Toddlers and preschoolers eventually learn from their mistakes.

The Advantages of Punishing Children for Bad Behavior

by Karen Hellesvig-Gaskell

The old "spare the rod and spoil the child" mentality has generally been kicked to the curb in modern times. Nowadays, more parents are finding success by punishing a misbehaving toddler or preschooler with milder hands-off disciplinary tactics like a timeout. Learning early in life that there's a price attached to misbehaving may help naughty tykes walk the line, though they may zigzag from time to time! If you can't quite bear to come down on your little one when she's being bad, consider four advantages of providing swift and steady consequences.

Increasing Your Credibility

Setting consequences for misbehavior and following through lets your child know that you mean what you say. When you let her slide, you weaken your role as rule maker by diminishing your credibility. Let's say you warned your preschooler that if she doesn't put her dollhouse and accessories in the corner of the living room when she's finished playing she won't be able to play with them the next time she wants to. When next time comes and you stay silent when she drags the dollhouse to the middle of floor, you've just taught her that your threats are meaningless. If, however, you follow through with your warning, the punishment may serve as a strong incentive to put her dollhouse away next time.

For a busy mom, it can be tempting at times to overlook minor incidences of bad behavior, such as when your preschool son intentionally stands in front of the TV so his toddler sibling can't see the show. Failing to seize the moment and call your child on his unkind act only encourages him to continue similar antics in the future. If he refuses to listen, a brief timeout in the corner of a room can be advantageous, because it teaches him that annoying his little sister isn’t worth the consequence of sitting alone staring at a wall with nothing to do.

Teaching Your Tyke How to Behave

Providing consequences really does help your child learn her lesson. If your 3-year-old cuts up a pair of your panty hose in an attempt to make a workout suit for her Barbie doll, explain to her why such behavior is not allowed. In this scenario three rules were broken: she crept into your bedroom and took your hosiery without your okay and proceeded to destroy them with scissors that she didn't have permission to use. The advantage of punishing your little one by keeping Barbie off limits for a set number of days and having her help you separate whites from colors while doing laundry to help work off the cost of replacing your panty hose is that it teaches your little seamstress that her behavior was inappropriate. Her punishment will help her think twice before misbehaving in a similar fashion -- pun intended -- in the future.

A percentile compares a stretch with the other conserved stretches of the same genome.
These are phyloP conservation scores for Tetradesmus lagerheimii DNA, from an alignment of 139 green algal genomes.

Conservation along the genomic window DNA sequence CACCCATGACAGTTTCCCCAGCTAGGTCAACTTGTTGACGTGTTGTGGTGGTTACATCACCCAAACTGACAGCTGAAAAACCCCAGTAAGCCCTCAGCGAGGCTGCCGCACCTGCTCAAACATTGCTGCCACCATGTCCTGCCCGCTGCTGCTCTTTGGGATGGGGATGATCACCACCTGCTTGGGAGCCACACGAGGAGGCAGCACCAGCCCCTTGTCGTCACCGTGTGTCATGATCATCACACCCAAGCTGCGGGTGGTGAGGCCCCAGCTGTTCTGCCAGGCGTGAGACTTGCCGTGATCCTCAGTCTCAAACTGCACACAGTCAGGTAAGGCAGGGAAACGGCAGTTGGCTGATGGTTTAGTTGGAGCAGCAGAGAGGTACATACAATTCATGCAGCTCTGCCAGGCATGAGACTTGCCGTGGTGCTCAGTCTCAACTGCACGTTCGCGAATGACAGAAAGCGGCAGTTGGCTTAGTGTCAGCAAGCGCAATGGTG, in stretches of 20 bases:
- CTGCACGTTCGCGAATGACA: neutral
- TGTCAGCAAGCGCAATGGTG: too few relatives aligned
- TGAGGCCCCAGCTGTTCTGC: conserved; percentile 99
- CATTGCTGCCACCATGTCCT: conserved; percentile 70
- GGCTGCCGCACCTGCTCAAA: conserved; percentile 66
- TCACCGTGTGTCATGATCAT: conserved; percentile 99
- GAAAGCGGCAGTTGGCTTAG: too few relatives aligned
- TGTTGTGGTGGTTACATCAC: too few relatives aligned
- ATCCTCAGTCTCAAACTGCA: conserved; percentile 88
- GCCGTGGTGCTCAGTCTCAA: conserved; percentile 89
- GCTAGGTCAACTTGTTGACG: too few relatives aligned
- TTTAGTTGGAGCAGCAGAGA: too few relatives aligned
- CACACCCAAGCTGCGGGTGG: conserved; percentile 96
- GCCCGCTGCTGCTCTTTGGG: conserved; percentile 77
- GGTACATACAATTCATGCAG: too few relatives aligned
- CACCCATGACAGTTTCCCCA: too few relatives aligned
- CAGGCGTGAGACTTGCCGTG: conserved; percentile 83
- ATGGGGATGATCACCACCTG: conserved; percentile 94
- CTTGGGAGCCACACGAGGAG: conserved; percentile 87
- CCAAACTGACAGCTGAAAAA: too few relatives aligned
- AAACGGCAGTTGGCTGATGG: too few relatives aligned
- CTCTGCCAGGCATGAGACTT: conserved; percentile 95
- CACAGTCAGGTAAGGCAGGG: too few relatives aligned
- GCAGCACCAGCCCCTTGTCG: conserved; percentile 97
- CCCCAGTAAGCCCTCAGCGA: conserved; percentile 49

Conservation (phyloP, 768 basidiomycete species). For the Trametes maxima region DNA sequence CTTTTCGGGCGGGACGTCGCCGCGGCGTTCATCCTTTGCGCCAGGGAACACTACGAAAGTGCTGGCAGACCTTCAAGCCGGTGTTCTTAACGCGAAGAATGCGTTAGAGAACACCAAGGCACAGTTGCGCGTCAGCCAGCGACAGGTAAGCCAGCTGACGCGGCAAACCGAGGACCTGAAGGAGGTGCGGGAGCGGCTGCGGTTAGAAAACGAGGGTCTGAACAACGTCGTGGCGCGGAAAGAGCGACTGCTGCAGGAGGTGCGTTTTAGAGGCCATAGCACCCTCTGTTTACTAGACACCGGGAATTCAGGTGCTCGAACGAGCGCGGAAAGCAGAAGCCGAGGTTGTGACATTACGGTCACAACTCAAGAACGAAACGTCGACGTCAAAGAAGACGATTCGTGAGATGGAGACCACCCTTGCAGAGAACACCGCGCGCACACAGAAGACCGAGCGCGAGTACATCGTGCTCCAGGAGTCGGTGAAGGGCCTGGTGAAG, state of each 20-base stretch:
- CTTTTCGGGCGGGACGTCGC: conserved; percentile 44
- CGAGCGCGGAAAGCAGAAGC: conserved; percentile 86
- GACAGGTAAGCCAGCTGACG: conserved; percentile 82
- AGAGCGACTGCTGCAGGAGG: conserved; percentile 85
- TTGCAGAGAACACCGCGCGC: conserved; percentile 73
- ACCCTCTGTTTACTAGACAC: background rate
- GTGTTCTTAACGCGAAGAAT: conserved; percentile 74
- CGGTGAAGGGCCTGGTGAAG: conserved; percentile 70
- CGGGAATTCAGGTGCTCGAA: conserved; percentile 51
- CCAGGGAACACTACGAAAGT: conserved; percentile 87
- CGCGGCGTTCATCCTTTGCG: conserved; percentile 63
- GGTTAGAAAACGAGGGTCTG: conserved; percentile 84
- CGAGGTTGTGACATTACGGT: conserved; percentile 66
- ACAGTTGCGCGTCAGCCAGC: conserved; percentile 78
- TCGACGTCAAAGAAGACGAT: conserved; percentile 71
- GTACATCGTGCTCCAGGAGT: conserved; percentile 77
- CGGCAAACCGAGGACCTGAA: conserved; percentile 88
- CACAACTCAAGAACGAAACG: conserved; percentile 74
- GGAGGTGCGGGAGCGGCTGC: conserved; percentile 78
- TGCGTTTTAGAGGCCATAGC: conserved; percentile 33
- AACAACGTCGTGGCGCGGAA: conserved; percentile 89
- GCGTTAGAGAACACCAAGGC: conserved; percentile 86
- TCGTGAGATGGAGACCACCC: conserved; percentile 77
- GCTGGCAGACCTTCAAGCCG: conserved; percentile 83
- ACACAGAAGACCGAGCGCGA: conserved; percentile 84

Relieving Guilt

A young child may be ridden with remorse after misbehaving, and a timeout or other moderate punishment (can't watch a favorite TV show tomorrow) can be advantageous in that it helps relieve feelings of guilt, according to, a website published by the American Academy of Pediatrics (AAP). Don't serve up blame and shame along with that punishment -- deliver the consequences in an unemotional way, and let your child know she'll have a clean record once she's done her time.

Rewarding Good Behavior

Speaking of guilt and shame, it's important to reward your little one with a big smile and a hug when she follows the rules. A heartfelt thumbs-up can give your tot's self-esteem a lift. It also teaches her that she's capable of being a good girl and that walking the line is much better than being punished. If she's never had to deal with consequences, she can't make that comparison, and may not see any difference between good and bad behavior.

If bad behavior persists no matter how many hoops you've jumped through to keep your toddler or preschooler from acting out, don't despair. Making a behavior chart with a box for each day of the week might do the trick. Decide how many times your preschooler can misbehave before he's punished and how many consecutive days she must exhibit good behavior before it's rewarded.

About the Author

Karen Hellesvig-Gaskell is a broadcast journalist who began writing professionally in 1980. Her writing focuses on parenting and health, and has appeared in “Spirituality & Health Magazine" and “Essential Wellness.” Hellesvig-Gaskell has worked with autistic children at the Fraser School in Minneapolis and as a child care assistant for toddlers and preschoolers at the International School of Minnesota, Eden Prairie.

Photo Credits

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